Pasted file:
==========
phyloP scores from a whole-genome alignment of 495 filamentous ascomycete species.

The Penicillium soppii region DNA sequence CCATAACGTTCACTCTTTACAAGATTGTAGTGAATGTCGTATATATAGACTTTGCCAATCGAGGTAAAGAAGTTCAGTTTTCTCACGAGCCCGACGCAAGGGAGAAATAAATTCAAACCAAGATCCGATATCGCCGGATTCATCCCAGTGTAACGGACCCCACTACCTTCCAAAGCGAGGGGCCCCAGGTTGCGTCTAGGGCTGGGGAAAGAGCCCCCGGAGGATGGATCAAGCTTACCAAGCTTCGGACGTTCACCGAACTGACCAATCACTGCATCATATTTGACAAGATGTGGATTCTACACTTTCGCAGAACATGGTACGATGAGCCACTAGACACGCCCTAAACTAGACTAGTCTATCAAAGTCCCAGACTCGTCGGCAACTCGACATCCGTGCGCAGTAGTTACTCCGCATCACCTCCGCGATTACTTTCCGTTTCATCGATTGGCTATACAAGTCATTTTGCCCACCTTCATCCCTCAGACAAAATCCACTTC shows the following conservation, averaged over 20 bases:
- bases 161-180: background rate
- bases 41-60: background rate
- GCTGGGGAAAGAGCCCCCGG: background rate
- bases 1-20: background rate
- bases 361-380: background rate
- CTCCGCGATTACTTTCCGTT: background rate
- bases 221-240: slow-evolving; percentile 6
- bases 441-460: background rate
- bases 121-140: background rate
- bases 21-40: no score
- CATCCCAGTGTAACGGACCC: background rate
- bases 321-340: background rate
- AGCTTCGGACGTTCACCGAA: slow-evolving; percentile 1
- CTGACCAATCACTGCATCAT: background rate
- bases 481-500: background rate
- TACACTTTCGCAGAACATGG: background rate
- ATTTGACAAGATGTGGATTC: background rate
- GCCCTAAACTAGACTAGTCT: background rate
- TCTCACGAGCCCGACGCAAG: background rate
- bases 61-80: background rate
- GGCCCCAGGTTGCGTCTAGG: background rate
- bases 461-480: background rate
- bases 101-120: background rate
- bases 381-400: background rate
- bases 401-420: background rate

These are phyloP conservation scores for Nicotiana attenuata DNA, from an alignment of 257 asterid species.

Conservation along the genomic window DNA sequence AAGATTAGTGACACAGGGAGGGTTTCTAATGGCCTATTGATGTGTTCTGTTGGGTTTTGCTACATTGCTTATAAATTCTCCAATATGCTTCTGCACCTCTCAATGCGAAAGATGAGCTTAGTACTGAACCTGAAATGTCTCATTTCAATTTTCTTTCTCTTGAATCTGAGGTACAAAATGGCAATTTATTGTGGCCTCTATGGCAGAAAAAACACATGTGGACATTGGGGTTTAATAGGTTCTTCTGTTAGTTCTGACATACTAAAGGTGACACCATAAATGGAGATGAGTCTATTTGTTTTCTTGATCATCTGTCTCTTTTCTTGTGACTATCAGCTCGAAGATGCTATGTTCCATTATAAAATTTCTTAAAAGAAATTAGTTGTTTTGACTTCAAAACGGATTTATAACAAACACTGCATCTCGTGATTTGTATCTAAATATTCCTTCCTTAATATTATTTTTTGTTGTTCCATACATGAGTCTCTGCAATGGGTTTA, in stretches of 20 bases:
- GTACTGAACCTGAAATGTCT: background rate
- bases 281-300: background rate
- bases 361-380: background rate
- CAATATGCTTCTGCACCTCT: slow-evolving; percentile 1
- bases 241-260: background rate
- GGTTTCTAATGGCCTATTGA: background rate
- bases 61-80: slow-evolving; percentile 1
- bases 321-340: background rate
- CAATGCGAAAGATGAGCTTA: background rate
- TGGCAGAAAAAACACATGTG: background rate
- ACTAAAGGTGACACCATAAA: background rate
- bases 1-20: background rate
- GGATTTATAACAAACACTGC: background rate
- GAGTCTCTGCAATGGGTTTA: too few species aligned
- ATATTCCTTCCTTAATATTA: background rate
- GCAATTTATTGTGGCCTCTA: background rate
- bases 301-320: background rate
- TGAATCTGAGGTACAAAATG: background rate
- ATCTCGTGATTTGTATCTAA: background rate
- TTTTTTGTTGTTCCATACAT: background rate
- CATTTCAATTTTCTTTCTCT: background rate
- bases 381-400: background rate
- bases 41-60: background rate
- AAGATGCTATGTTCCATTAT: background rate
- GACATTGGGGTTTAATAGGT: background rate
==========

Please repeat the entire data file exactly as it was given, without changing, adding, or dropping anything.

phyloP scores from a whole-genome alignment of 495 filamentous ascomycete species.

The Penicillium soppii region DNA sequence CCATAACGTTCACTCTTTACAAGATTGTAGTGAATGTCGTATATATAGACTTTGCCAATCGAGGTAAAGAAGTTCAGTTTTCTCACGAGCCCGACGCAAGGGAGAAATAAATTCAAACCAAGATCCGATATCGCCGGATTCATCCCAGTGTAACGGACCCCACTACCTTCCAAAGCGAGGGGCCCCAGGTTGCGTCTAGGGCTGGGGAAAGAGCCCCCGGAGGATGGATCAAGCTTACCAAGCTTCGGACGTTCACCGAACTGACCAATCACTGCATCATATTTGACAAGATGTGGATTCTACACTTTCGCAGAACATGGTACGATGAGCCACTAGACACGCCCTAAACTAGACTAGTCTATCAAAGTCCCAGACTCGTCGGCAACTCGACATCCGTGCGCAGTAGTTACTCCGCATCACCTCCGCGATTACTTTCCGTTTCATCGATTGGCTATACAAGTCATTTTGCCCACCTTCATCCCTCAGACAAAATCCACTTC shows the following conservation, averaged over 20 bases:
- bases 161-180: background rate
- bases 41-60: background rate
- GCTGGGGAAAGAGCCCCCGG: background rate
- bases 1-20: background rate
- bases 361-380: background rate
- CTCCGCGATTACTTTCCGTT: background rate
- bases 221-240: slow-evolving; percentile 6
- bases 441-460: background rate
- bases 121-140: background rate
- bases 21-40: no score
- CATCCCAGTGTAACGGACCC: background rate
- bases 321-340: background rate
- AGCTTCGGACGTTCACCGAA: slow-evolving; percentile 1
- CTGACCAATCACTGCATCAT: background rate
- bases 481-500: background rate
- TACACTTTCGCAGAACATGG: background rate
- ATTTGACAAGATGTGGATTC: background rate
- GCCCTAAACTAGACTAGTCT: background rate
- TCTCACGAGCCCGACGCAAG: background rate
- bases 61-80: background rate
- GGCCCCAGGTTGCGTCTAGG: background rate
- bases 461-480: background rate
- bases 101-120: background rate
- bases 381-400: background rate
- bases 401-420: background rate

These are phyloP conservation scores for Nicotiana attenuata DNA, from an alignment of 257 asterid species.

Conservation along the genomic window DNA sequence AAGATTAGTGACACAGGGAGGGTTTCTAATGGCCTATTGATGTGTTCTGTTGGGTTTTGCTACATTGCTTATAAATTCTCCAATATGCTTCTGCACCTCTCAATGCGAAAGATGAGCTTAGTACTGAACCTGAAATGTCTCATTTCAATTTTCTTTCTCTTGAATCTGAGGTACAAAATGGCAATTTATTGTGGCCTCTATGGCAGAAAAAACACATGTGGACATTGGGGTTTAATAGGTTCTTCTGTTAGTTCTGACATACTAAAGGTGACACCATAAATGGAGATGAGTCTATTTGTTTTCTTGATCATCTGTCTCTTTTCTTGTGACTATCAGCTCGAAGATGCTATGTTCCATTATAAAATTTCTTAAAAGAAATTAGTTGTTTTGACTTCAAAACGGATTTATAACAAACACTGCATCTCGTGATTTGTATCTAAATATTCCTTCCTTAATATTATTTTTTGTTGTTCCATACATGAGTCTCTGCAATGGGTTTA, in stretches of 20 bases:
- GTACTGAACCTGAAATGTCT: background rate
- bases 281-300: background rate
- bases 361-380: background rate
- CAATATGCTTCTGCACCTCT: slow-evolving; percentile 1
- bases 241-260: background rate
- GGTTTCTAATGGCCTATTGA: background rate
- bases 61-80: slow-evolving; percentile 1
- bases 321-340: background rate
- CAATGCGAAAGATGAGCTTA: background rate
- TGGCAGAAAAAACACATGTG: background rate
- ACTAAAGGTGACACCATAAA: background rate
- bases 1-20: background rate
- GGATTTATAACAAACACTGC: background rate
- GAGTCTCTGCAATGGGTTTA: too few species aligned
- ATATTCCTTCCTTAATATTA: background rate
- GCAATTTATTGTGGCCTCTA: background rate
- bases 301-320: background rate
- TGAATCTGAGGTACAAAATG: background rate
- ATCTCGTGATTTGTATCTAA: background rate
- TTTTTTGTTGTTCCATACAT: background rate
- CATTTCAATTTTCTTTCTCT: background rate
- bases 381-400: background rate
- bases 41-60: background rate
- AAGATGCTATGTTCCATTAT: background rate
- GACATTGGGGTTTAATAGGT: background rate